In cases involving peritoneal cancer, tumor cells in the abdominal lining or the peritoneum produce proteinaceous fluid. This can then form malignant ascites.
In instances of kidney or heart failure, the reduction of the blood volume in the arteries may trigger changes in bodily systems. These can cause the kidney’s blood vessels to constrict, potentially leading to sodium and water retention that then form ascites.
How To Diagnose Ascites
Main refractory ascites symptoms:
- Painless abdominal swelling that gets worse or does not go away
- Weight gain
- Discomfort in the abdomen
- Feeling full after eating a little
- Tenderness in the abdomen
- Nausea and vomiting
These symptoms are typically associated with complications such as:
- Pleural effusion
- Hepatorenal syndrome
- Bacterial infections
Diagnosing ascites requires multiple steps, including a checkup and tests such as:
- Blood tests
- MRI scan
- CT scan
These tests can help practitioners look for accumulated fluid. In addition to conducting thorough abdominal examinations, they are essential for accurate diagnoses.
How Can Ascites Be Treated?
Treatment depends on the cause of the condition. If it’s caused by a viral or bacterial infection, therapy can be used to relieve ascites symptoms while treating the underlying cause.
Other common treatment methods for ascites include:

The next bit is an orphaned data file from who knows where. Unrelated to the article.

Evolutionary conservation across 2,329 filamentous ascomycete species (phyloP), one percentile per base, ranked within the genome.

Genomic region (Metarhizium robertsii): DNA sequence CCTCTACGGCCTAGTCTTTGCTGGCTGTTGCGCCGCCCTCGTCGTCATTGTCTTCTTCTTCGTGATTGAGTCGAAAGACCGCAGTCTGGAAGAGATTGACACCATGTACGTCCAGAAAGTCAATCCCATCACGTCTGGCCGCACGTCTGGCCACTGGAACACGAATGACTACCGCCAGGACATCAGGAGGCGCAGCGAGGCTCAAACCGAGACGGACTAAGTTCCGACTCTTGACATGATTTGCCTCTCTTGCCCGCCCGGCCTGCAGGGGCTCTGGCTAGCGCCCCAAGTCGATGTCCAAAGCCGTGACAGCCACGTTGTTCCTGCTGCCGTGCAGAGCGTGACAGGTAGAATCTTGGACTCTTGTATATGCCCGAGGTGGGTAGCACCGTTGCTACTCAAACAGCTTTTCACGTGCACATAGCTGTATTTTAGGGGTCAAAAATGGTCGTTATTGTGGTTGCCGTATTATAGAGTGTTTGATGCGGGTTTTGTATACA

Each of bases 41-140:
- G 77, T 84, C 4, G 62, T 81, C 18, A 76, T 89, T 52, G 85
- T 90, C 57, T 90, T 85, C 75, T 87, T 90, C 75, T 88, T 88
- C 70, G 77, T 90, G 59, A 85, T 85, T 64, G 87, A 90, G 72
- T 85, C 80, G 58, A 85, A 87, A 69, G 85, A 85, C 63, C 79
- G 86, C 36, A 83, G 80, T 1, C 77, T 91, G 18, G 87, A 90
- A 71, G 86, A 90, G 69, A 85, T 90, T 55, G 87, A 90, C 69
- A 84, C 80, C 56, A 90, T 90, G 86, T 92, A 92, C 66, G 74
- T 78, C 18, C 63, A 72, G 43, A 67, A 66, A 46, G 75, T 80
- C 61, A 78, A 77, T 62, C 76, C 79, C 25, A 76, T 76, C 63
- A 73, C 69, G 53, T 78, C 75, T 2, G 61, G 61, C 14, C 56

This involves injecting a long, thin needle into the abdominal cavity to remove the excess fluid in the abdomen. Paracentesis is typically used if symptoms do not improve with the administration of diuretics.
Known for their effectiveness, diuretics are the most common treatment option for ascites. These drugs increase the amount of salt and water leaving the body, reducing pressure in the veins surrounding the liver. When using diuretics, it is important that the patient reduce their salt and alcohol intake while having their blood chemistry monitored.
In some situations, a permanent tube or shunt may be placed in the body to reroute the blood flow around the liver. This reduces portal hypertension and the need for regular drainage and is a suitable alternative if diuretics prove ineffective.
A liver transplant can be an option in case of severe liver disease or if the ascites don’t respond to treatment. Surgery is also an option if the ascites are a result of heart failure.
When the abdominal region fills with fluid, the condition is referred to as ascites. While ascites can be treated with diuretics, surgery, or paracentesis, some patients may experience recurrent ascites or persistent ascites that do not recede with treatment. These are known as refractory ascites.
We hope that the first part of our article on ascites has provided you with a basic understanding of the subject. Explore more on this topic in the second part of this study.
If you’d like to undergo formal training on the management of ascites, Hospital Procedures Consultants’ Paracentesis Course covers how to drain ascitic fluid and how paracentesis can be used to treat ascites and identify its cause.